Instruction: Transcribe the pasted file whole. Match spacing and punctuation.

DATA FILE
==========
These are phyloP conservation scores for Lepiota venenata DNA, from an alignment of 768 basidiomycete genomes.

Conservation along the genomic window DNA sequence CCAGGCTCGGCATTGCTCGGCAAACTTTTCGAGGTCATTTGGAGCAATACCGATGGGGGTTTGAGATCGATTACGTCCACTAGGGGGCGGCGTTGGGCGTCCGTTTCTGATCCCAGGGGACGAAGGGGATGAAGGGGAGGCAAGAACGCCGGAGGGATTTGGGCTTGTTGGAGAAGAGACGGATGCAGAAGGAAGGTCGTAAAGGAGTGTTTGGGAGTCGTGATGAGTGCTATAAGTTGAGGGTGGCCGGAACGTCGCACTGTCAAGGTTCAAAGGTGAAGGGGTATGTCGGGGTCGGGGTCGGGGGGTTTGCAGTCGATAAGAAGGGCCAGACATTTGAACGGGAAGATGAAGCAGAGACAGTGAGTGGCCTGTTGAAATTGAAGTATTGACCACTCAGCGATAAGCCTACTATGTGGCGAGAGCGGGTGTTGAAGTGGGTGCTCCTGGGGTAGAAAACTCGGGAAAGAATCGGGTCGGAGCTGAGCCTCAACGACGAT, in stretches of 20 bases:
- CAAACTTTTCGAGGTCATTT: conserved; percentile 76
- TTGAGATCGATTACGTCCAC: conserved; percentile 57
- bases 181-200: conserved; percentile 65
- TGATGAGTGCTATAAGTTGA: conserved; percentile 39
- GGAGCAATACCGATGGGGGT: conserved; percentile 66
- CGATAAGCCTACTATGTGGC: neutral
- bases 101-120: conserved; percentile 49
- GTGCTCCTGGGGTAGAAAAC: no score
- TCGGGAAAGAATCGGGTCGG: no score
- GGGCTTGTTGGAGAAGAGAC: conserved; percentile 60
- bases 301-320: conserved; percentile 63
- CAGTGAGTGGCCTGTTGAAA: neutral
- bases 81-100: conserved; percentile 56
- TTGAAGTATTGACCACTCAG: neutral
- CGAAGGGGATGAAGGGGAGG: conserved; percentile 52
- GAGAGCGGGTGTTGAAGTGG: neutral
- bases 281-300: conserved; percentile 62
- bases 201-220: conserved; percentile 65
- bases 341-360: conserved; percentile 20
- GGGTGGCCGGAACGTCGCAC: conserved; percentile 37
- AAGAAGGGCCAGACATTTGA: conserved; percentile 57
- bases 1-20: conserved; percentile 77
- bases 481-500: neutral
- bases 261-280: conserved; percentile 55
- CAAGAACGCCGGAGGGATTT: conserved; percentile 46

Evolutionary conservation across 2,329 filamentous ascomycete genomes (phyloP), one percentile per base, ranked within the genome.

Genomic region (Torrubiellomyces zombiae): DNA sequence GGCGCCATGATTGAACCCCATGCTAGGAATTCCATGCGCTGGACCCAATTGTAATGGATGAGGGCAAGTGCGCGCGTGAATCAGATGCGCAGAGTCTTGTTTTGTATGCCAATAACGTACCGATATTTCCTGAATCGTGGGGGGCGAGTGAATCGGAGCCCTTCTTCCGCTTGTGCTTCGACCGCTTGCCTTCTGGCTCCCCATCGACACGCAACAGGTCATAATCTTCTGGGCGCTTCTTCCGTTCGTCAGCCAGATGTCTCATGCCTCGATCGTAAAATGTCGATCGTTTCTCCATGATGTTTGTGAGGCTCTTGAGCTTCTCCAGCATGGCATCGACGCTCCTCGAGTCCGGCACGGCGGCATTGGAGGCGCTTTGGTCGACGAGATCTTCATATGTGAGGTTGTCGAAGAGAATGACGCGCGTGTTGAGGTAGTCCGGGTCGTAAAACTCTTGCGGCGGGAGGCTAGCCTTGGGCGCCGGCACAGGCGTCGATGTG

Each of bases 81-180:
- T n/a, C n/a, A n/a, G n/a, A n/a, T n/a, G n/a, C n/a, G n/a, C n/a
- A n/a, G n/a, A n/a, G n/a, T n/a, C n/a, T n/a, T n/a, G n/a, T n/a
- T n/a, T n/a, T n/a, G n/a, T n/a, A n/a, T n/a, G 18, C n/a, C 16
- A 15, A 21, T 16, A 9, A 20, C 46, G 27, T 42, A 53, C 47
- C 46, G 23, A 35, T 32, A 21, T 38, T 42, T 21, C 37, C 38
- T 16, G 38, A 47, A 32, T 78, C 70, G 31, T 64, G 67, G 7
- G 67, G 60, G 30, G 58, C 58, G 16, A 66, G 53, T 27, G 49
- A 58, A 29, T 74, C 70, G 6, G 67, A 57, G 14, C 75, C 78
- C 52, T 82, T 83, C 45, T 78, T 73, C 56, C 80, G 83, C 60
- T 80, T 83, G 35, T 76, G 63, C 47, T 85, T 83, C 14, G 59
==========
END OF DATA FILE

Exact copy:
These are phyloP conservation scores for Lepiota venenata DNA, from an alignment of 768 basidiomycete genomes.

Conservation along the genomic window DNA sequence CCAGGCTCGGCATTGCTCGGCAAACTTTTCGAGGTCATTTGGAGCAATACCGATGGGGGTTTGAGATCGATTACGTCCACTAGGGGGCGGCGTTGGGCGTCCGTTTCTGATCCCAGGGGACGAAGGGGATGAAGGGGAGGCAAGAACGCCGGAGGGATTTGGGCTTGTTGGAGAAGAGACGGATGCAGAAGGAAGGTCGTAAAGGAGTGTTTGGGAGTCGTGATGAGTGCTATAAGTTGAGGGTGGCCGGAACGTCGCACTGTCAAGGTTCAAAGGTGAAGGGGTATGTCGGGGTCGGGGTCGGGGGGTTTGCAGTCGATAAGAAGGGCCAGACATTTGAACGGGAAGATGAAGCAGAGACAGTGAGTGGCCTGTTGAAATTGAAGTATTGACCACTCAGCGATAAGCCTACTATGTGGCGAGAGCGGGTGTTGAAGTGGGTGCTCCTGGGGTAGAAAACTCGGGAAAGAATCGGGTCGGAGCTGAGCCTCAACGACGAT, in stretches of 20 bases:
- CAAACTTTTCGAGGTCATTT: conserved; percentile 76
- TTGAGATCGATTACGTCCAC: conserved; percentile 57
- bases 181-200: conserved; percentile 65
- TGATGAGTGCTATAAGTTGA: conserved; percentile 39
- GGAGCAATACCGATGGGGGT: conserved; percentile 66
- CGATAAGCCTACTATGTGGC: neutral
- bases 101-120: conserved; percentile 49
- GTGCTCCTGGGGTAGAAAAC: no score
- TCGGGAAAGAATCGGGTCGG: no score
- GGGCTTGTTGGAGAAGAGAC: conserved; percentile 60
- bases 301-320: conserved; percentile 63
- CAGTGAGTGGCCTGTTGAAA: neutral
- bases 81-100: conserved; percentile 56
- TTGAAGTATTGACCACTCAG: neutral
- CGAAGGGGATGAAGGGGAGG: conserved; percentile 52
- GAGAGCGGGTGTTGAAGTGG: neutral
- bases 281-300: conserved; percentile 62
- bases 201-220: conserved; percentile 65
- bases 341-360: conserved; percentile 20
- GGGTGGCCGGAACGTCGCAC: conserved; percentile 37
- AAGAAGGGCCAGACATTTGA: conserved; percentile 57
- bases 1-20: conserved; percentile 77
- bases 481-500: neutral
- bases 261-280: conserved; percentile 55
- CAAGAACGCCGGAGGGATTT: conserved; percentile 46

Evolutionary conservation across 2,329 filamentous ascomycete genomes (phyloP), one percentile per base, ranked within the genome.

Genomic region (Torrubiellomyces zombiae): DNA sequence GGCGCCATGATTGAACCCCATGCTAGGAATTCCATGCGCTGGACCCAATTGTAATGGATGAGGGCAAGTGCGCGCGTGAATCAGATGCGCAGAGTCTTGTTTTGTATGCCAATAACGTACCGATATTTCCTGAATCGTGGGGGGCGAGTGAATCGGAGCCCTTCTTCCGCTTGTGCTTCGACCGCTTGCCTTCTGGCTCCCCATCGACACGCAACAGGTCATAATCTTCTGGGCGCTTCTTCCGTTCGTCAGCCAGATGTCTCATGCCTCGATCGTAAAATGTCGATCGTTTCTCCATGATGTTTGTGAGGCTCTTGAGCTTCTCCAGCATGGCATCGACGCTCCTCGAGTCCGGCACGGCGGCATTGGAGGCGCTTTGGTCGACGAGATCTTCATATGTGAGGTTGTCGAAGAGAATGACGCGCGTGTTGAGGTAGTCCGGGTCGTAAAACTCTTGCGGCGGGAGGCTAGCCTTGGGCGCCGGCACAGGCGTCGATGTG

Each of bases 81-180:
- T n/a, C n/a, A n/a, G n/a, A n/a, T n/a, G n/a, C n/a, G n/a, C n/a
- A n/a, G n/a, A n/a, G n/a, T n/a, C n/a, T n/a, T n/a, G n/a, T n/a
- T n/a, T n/a, T n/a, G n/a, T n/a, A n/a, T n/a, G 18, C n/a, C 16
- A 15, A 21, T 16, A 9, A 20, C 46, G 27, T 42, A 53, C 47
- C 46, G 23, A 35, T 32, A 21, T 38, T 42, T 21, C 37, C 38
- T 16, G 38, A 47, A 32, T 78, C 70, G 31, T 64, G 67, G 7
- G 67, G 60, G 30, G 58, C 58, G 16, A 66, G 53, T 27, G 49
- A 58, A 29, T 74, C 70, G 6, G 67, A 57, G 14, C 75, C 78
- C 52, T 82, T 83, C 45, T 78, T 73, C 56, C 80, G 83, C 60
- T 80, T 83, G 35, T 76, G 63, C 47, T 85, T 83, C 14, G 59